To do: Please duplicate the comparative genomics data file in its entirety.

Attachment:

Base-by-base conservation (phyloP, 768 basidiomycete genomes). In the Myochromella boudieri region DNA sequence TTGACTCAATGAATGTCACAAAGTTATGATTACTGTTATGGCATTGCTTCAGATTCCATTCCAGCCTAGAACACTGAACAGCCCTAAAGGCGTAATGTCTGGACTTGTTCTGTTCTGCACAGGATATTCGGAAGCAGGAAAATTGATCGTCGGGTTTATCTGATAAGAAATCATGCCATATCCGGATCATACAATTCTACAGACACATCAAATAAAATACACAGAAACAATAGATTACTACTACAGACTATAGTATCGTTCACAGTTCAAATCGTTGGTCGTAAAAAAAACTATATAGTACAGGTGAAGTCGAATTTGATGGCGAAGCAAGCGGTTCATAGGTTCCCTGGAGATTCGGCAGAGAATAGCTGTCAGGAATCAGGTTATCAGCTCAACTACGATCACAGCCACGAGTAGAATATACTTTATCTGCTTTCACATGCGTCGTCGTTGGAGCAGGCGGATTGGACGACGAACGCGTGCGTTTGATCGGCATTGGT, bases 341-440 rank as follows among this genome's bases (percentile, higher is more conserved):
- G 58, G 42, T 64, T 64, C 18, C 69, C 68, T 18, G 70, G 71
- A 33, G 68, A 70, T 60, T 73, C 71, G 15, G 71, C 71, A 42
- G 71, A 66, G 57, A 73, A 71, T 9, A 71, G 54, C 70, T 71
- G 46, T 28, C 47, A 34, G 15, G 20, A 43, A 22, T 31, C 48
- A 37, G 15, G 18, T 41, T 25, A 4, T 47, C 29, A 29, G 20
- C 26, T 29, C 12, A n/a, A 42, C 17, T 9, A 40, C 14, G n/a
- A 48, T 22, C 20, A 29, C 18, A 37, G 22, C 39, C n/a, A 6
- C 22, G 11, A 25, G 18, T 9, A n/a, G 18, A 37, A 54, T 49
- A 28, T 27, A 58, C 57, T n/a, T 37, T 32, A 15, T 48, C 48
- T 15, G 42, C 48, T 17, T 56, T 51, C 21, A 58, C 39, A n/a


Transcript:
Base-by-base conservation (phyloP, 768 basidiomycete genomes). In the Myochromella boudieri region DNA sequence TTGACTCAATGAATGTCACAAAGTTATGATTACTGTTATGGCATTGCTTCAGATTCCATTCCAGCCTAGAACACTGAACAGCCCTAAAGGCGTAATGTCTGGACTTGTTCTGTTCTGCACAGGATATTCGGAAGCAGGAAAATTGATCGTCGGGTTTATCTGATAAGAAATCATGCCATATCCGGATCATACAATTCTACAGACACATCAAATAAAATACACAGAAACAATAGATTACTACTACAGACTATAGTATCGTTCACAGTTCAAATCGTTGGTCGTAAAAAAAACTATATAGTACAGGTGAAGTCGAATTTGATGGCGAAGCAAGCGGTTCATAGGTTCCCTGGAGATTCGGCAGAGAATAGCTGTCAGGAATCAGGTTATCAGCTCAACTACGATCACAGCCACGAGTAGAATATACTTTATCTGCTTTCACATGCGTCGTCGTTGGAGCAGGCGGATTGGACGACGAACGCGTGCGTTTGATCGGCATTGGT, bases 341-440 rank as follows among this genome's bases (percentile, higher is more conserved):
- G 58, G 42, T 64, T 64, C 18, C 69, C 68, T 18, G 70, G 71
- A 33, G 68, A 70, T 60, T 73, C 71, G 15, G 71, C 71, A 42
- G 71, A 66, G 57, A 73, A 71, T 9, A 71, G 54, C 70, T 71
- G 46, T 28, C 47, A 34, G 15, G 20, A 43, A 22, T 31, C 48
- A 37, G 15, G 18, T 41, T 25, A 4, T 47, C 29, A 29, G 20
- C 26, T 29, C 12, A n/a, A 42, C 17, T 9, A 40, C 14, G n/a
- A 48, T 22, C 20, A 29, C 18, A 37, G 22, C 39, C n/a, A 6
- C 22, G 11, A 25, G 18, T 9, A n/a, G 18, A 37, A 54, T 49
- A 28, T 27, A 58, C 57, T n/a, T 37, T 32, A 15, T 48, C 48
- T 15, G 42, C 48, T 17, T 56, T 51, C 21, A 58, C 39, A n/a